Johnny Cobalto was born and raised in Milan, where he still lives today. He has been drawing for as long as he can remember and has always been infatuated with both the beautiful and the ugly. He graduated in commercial art and transformed his passion for film into a job, spending 8 years turning out music, catwalk and narrative videos. Discovering his lazy streak at a little over age twenty, he decided to hang up his video camera and dust off his pencil, with which he has cultivated an intense relationship characterised by a mixture of visions, study and terror. He has been featured in a number of collective exhibitions and has even been published by a few nutty publishers. He now splits his time between personal projects and agency work.
Every two months BASE welcomes an artist selected with the help of Illustri, an association that brings together established and up-and-coming illustrators. The artists spend a week with us, staying at casaBASE, working in our project house, the burò, and taking part in the initiatives underway at BASE. The creative output of Johnny Cobalto’s residency became the poster for BASE’s February-March 2018 magazine.
ON JOHNNY COBALTO’S DESK
We asked him to introduce himself by sharing with us the things he keeps on his desk and what drives his creative process.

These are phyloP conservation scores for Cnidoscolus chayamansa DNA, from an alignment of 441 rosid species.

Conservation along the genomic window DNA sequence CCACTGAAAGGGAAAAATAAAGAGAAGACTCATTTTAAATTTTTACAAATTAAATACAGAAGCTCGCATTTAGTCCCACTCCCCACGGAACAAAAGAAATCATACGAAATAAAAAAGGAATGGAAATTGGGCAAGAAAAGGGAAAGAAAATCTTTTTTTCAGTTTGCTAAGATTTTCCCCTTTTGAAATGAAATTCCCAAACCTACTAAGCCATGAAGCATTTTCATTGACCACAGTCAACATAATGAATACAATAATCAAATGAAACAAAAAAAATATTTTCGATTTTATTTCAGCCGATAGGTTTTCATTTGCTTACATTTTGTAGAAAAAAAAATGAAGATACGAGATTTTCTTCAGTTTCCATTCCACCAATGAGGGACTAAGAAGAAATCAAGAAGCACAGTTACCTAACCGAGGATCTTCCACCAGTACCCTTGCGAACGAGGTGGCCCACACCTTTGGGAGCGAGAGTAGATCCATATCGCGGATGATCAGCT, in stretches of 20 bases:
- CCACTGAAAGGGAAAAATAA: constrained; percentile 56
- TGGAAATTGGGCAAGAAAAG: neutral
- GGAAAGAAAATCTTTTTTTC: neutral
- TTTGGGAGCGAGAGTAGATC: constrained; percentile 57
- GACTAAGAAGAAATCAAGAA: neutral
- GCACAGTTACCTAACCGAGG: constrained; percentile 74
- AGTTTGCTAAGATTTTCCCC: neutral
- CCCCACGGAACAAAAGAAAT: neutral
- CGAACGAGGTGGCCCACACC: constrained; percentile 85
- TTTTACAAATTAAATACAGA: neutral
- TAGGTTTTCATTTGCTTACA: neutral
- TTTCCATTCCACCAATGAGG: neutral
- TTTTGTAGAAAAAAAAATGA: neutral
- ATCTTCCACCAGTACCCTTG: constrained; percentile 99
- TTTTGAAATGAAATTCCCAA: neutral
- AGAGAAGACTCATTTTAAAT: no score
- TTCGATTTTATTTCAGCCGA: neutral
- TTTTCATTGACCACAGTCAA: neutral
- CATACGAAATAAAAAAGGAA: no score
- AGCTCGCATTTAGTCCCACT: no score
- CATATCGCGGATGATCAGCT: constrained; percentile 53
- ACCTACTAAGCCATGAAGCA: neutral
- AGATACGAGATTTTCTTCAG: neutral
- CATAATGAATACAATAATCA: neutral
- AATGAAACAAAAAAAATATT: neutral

My survival kit has to contain a tin of tuna, which reminds me of my bohemian years. My love of pink might just stem from those tuna binges. I’m also very attached to a Lego brick that I have – pink, of course – which I see as the first tool in the creation of something new and a source of inspiration for taking my imagination apart and rebuilding it in an isometric vision, a kind of 360° pixel art. Fundamentally, what I do in my work is to set everything in an imaginary grid, a pattern where I can weigh up the full and empty spaces, first of all in my own head. I keep packs of cards to remind me to play with clean, almost vectorial colours, and shapes that keep on revealing different details by reflecting each other. My way of working is characterised by solitude. I don’t do much live painting, it drives me crazy. I’m in my element when I’ve got my headphones on and I’m cut off from everyone and everything. I usually only share my work once it’s finished, no previews. I always make sure I have a book of science fiction on my desk. I’ve been obsessed with them ever since the time when my father used to write little stories just for me: I wonder what made man write the first piece of science fiction? Was everything on earth not enough for him? Science fiction reminds me to push myself to open up wider worlds and not to stop at the limitations dictated by physics. That’s the greatest power any art form can have: pissing outside the box. That pretty much sums up my attitude to work, which is to not to be too attached to the brief, to shake things up and take an unorthodox look at everything surrounding the initial idea. In this field it is particularly wrong and counterproductive to do things because you have to, because you’re in a rush or because you’re trying to prove something to someone. “Wannabes” have no place in the creative professions. Doing an illustration is no more compulsory than making rap music. Being a cook is cool now? … Look, if I decide I’m going to start cooking, call 911!”